Once upon a time there were two king's daughters lived in a bower near the bonny mill-dams of Binnorie. And Sir William came wooing the eldest and won her love and plighted troth with glove and with ring. But after a time he looked upon the youngest, with her cherry cheeks and golden hair, and his love grew towards her till he cared no longer for the eldest one. So she hated her sister for taking away Sir William's love, and day by day her hate grew upon her, and she plotted and she planned how to get rid of her.
So one fine morning, fair and clear, she said to her sister, "Let us go and see our father's boats come in at the bonny mill-stream of Binnorie." So they went there hand in hand. And when they got to the river's bank the youngest got upon a stone to watch for the coming of the boats. And her sister, coming behind her, caught her round the waist and dashed her into the rushing mill-stream of Binnorie.
"O sister, sister, reach me your hand!" she cried, as she floated away, "and you shall have half of all I've got or shall get."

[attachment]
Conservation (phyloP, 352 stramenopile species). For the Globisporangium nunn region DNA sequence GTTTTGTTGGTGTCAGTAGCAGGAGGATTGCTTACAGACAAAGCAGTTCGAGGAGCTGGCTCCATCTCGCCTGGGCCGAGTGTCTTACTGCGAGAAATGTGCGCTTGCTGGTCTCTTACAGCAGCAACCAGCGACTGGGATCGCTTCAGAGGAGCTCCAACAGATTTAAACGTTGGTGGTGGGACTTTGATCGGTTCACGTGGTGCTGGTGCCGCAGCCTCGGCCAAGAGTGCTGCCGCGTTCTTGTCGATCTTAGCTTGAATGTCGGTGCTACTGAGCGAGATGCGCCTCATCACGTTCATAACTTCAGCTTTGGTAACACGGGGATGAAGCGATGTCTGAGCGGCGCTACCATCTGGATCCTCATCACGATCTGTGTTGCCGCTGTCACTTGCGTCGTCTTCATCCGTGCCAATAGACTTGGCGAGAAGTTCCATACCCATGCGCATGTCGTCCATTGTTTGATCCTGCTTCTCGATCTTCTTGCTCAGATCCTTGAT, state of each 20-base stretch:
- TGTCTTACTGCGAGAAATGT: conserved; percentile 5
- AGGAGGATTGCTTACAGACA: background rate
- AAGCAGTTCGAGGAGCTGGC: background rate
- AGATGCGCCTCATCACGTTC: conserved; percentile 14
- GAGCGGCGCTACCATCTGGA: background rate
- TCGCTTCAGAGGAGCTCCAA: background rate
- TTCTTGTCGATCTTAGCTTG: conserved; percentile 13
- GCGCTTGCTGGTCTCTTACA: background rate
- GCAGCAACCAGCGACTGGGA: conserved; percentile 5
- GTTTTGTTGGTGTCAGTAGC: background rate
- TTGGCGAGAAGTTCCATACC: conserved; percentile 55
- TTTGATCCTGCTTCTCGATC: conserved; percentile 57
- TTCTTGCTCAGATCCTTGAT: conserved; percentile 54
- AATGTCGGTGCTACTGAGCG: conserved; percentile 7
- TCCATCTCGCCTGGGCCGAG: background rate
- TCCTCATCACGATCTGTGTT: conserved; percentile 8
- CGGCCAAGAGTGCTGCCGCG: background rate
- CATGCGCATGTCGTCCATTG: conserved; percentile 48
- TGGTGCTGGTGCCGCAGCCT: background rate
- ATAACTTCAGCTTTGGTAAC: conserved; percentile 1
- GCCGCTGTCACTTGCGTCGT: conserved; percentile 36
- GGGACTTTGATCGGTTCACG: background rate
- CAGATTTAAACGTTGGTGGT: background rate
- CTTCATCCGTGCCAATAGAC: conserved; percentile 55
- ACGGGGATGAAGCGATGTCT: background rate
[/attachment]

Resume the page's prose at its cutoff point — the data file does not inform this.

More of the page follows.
"No, sister, I'll reach you no hand of mine, for I am the heir to all your land. Shame on me if I touch the hand that has come 'twixt me and my own heart's love."
"O sister, O sister, then reach me your glove!" she cried, as she floated further away, "and you shall have your William again."
"Sink on," cried the cruel princess, "no hand or glove of mine you'll touch. Sweet William will be all mine when you are sunk beneath the bonny mill-stream of Binnorie." And she turned and went home to the king's castle.
And the princess floated down the mill-stream, sometimes swimming and sometimes sinking, till she came near the mill. Now the miller's daughter was cooking that day, and needed water for her cooking. And as she went to draw it from the stream, she saw something floating towards the mill-dam, and she called out, "Father! father! draw your dam. There's something white—a merry maid or a milk-white swan— coming down the stream." So the miller hastened to the dam and stopped the heavy cruel mill-wheels.